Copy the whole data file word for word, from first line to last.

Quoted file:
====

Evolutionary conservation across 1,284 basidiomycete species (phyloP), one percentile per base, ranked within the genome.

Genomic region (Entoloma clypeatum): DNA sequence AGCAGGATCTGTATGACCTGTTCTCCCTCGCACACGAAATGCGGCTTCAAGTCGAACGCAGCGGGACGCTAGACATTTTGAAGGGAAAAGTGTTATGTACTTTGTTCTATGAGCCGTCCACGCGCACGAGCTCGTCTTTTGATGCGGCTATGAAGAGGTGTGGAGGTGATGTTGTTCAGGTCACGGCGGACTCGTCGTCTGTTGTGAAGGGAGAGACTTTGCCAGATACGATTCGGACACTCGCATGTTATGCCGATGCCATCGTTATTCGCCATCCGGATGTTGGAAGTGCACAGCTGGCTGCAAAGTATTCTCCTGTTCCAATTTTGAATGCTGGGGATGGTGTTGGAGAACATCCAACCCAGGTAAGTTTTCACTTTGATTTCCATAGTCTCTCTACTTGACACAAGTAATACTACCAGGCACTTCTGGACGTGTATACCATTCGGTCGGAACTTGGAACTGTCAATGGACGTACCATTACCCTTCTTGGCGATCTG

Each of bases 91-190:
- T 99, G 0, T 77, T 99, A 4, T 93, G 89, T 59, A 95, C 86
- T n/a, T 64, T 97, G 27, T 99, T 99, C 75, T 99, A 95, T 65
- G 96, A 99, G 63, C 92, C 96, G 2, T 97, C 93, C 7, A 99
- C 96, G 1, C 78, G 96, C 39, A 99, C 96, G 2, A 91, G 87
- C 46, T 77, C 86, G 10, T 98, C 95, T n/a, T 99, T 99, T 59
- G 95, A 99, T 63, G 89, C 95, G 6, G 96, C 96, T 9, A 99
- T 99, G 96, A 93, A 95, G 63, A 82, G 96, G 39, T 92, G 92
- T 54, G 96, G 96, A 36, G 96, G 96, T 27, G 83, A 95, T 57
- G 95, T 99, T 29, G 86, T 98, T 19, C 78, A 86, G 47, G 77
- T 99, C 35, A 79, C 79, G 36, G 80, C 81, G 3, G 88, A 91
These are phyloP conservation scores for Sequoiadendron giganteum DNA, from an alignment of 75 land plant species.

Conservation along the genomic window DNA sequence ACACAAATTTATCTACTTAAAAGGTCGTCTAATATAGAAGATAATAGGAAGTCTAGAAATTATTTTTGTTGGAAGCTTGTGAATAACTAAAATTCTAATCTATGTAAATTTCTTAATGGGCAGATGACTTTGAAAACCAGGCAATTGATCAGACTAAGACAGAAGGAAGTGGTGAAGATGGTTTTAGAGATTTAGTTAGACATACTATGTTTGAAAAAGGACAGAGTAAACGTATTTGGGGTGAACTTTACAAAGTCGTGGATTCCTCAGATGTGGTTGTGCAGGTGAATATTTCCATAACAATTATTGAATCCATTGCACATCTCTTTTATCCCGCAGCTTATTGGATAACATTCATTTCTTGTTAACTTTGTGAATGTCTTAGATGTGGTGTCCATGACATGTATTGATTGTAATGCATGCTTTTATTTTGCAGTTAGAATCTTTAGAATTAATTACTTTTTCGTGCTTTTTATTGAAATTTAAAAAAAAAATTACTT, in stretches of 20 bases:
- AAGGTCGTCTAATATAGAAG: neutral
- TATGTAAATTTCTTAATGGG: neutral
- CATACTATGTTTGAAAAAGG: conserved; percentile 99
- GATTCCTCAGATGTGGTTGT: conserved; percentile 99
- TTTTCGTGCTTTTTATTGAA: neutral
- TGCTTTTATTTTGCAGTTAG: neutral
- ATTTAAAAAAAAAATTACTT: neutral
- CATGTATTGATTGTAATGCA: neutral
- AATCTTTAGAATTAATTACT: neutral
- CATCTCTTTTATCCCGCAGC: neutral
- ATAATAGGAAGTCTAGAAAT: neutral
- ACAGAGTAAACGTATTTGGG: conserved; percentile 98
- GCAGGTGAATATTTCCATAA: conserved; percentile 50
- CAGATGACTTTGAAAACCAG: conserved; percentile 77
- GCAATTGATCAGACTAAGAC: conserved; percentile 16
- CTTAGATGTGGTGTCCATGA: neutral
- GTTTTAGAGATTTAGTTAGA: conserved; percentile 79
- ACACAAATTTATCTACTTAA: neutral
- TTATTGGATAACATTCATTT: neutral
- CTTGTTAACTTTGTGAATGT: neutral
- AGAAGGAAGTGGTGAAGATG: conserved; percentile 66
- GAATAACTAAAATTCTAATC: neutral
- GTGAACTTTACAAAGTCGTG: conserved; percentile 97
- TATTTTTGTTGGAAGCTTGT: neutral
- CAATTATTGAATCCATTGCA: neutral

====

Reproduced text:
Evolutionary conservation across 1,284 basidiomycete species (phyloP), one percentile per base, ranked within the genome.

Genomic region (Entoloma clypeatum): DNA sequence AGCAGGATCTGTATGACCTGTTCTCCCTCGCACACGAAATGCGGCTTCAAGTCGAACGCAGCGGGACGCTAGACATTTTGAAGGGAAAAGTGTTATGTACTTTGTTCTATGAGCCGTCCACGCGCACGAGCTCGTCTTTTGATGCGGCTATGAAGAGGTGTGGAGGTGATGTTGTTCAGGTCACGGCGGACTCGTCGTCTGTTGTGAAGGGAGAGACTTTGCCAGATACGATTCGGACACTCGCATGTTATGCCGATGCCATCGTTATTCGCCATCCGGATGTTGGAAGTGCACAGCTGGCTGCAAAGTATTCTCCTGTTCCAATTTTGAATGCTGGGGATGGTGTTGGAGAACATCCAACCCAGGTAAGTTTTCACTTTGATTTCCATAGTCTCTCTACTTGACACAAGTAATACTACCAGGCACTTCTGGACGTGTATACCATTCGGTCGGAACTTGGAACTGTCAATGGACGTACCATTACCCTTCTTGGCGATCTG

Each of bases 91-190:
- T 99, G 0, T 77, T 99, A 4, T 93, G 89, T 59, A 95, C 86
- T n/a, T 64, T 97, G 27, T 99, T 99, C 75, T 99, A 95, T 65
- G 96, A 99, G 63, C 92, C 96, G 2, T 97, C 93, C 7, A 99
- C 96, G 1, C 78, G 96, C 39, A 99, C 96, G 2, A 91, G 87
- C 46, T 77, C 86, G 10, T 98, C 95, T n/a, T 99, T 99, T 59
- G 95, A 99, T 63, G 89, C 95, G 6, G 96, C 96, T 9, A 99
- T 99, G 96, A 93, A 95, G 63, A 82, G 96, G 39, T 92, G 92
- T 54, G 96, G 96, A 36, G 96, G 96, T 27, G 83, A 95, T 57
- G 95, T 99, T 29, G 86, T 98, T 19, C 78, A 86, G 47, G 77
- T 99, C 35, A 79, C 79, G 36, G 80, C 81, G 3, G 88, A 91
These are phyloP conservation scores for Sequoiadendron giganteum DNA, from an alignment of 75 land plant species.

Conservation along the genomic window DNA sequence ACACAAATTTATCTACTTAAAAGGTCGTCTAATATAGAAGATAATAGGAAGTCTAGAAATTATTTTTGTTGGAAGCTTGTGAATAACTAAAATTCTAATCTATGTAAATTTCTTAATGGGCAGATGACTTTGAAAACCAGGCAATTGATCAGACTAAGACAGAAGGAAGTGGTGAAGATGGTTTTAGAGATTTAGTTAGACATACTATGTTTGAAAAAGGACAGAGTAAACGTATTTGGGGTGAACTTTACAAAGTCGTGGATTCCTCAGATGTGGTTGTGCAGGTGAATATTTCCATAACAATTATTGAATCCATTGCACATCTCTTTTATCCCGCAGCTTATTGGATAACATTCATTTCTTGTTAACTTTGTGAATGTCTTAGATGTGGTGTCCATGACATGTATTGATTGTAATGCATGCTTTTATTTTGCAGTTAGAATCTTTAGAATTAATTACTTTTTCGTGCTTTTTATTGAAATTTAAAAAAAAAATTACTT, in stretches of 20 bases:
- AAGGTCGTCTAATATAGAAG: neutral
- TATGTAAATTTCTTAATGGG: neutral
- CATACTATGTTTGAAAAAGG: conserved; percentile 99
- GATTCCTCAGATGTGGTTGT: conserved; percentile 99
- TTTTCGTGCTTTTTATTGAA: neutral
- TGCTTTTATTTTGCAGTTAG: neutral
- ATTTAAAAAAAAAATTACTT: neutral
- CATGTATTGATTGTAATGCA: neutral
- AATCTTTAGAATTAATTACT: neutral
- CATCTCTTTTATCCCGCAGC: neutral
- ATAATAGGAAGTCTAGAAAT: neutral
- ACAGAGTAAACGTATTTGGG: conserved; percentile 98
- GCAGGTGAATATTTCCATAA: conserved; percentile 50
- CAGATGACTTTGAAAACCAG: conserved; percentile 77
- GCAATTGATCAGACTAAGAC: conserved; percentile 16
- CTTAGATGTGGTGTCCATGA: neutral
- GTTTTAGAGATTTAGTTAGA: conserved; percentile 79
- ACACAAATTTATCTACTTAA: neutral
- TTATTGGATAACATTCATTT: neutral
- CTTGTTAACTTTGTGAATGT: neutral
- AGAAGGAAGTGGTGAAGATG: conserved; percentile 66
- GAATAACTAAAATTCTAATC: neutral
- GTGAACTTTACAAAGTCGTG: conserved; percentile 97
- TATTTTTGTTGGAAGCTTGT: neutral
- CAATTATTGAATCCATTGCA: neutral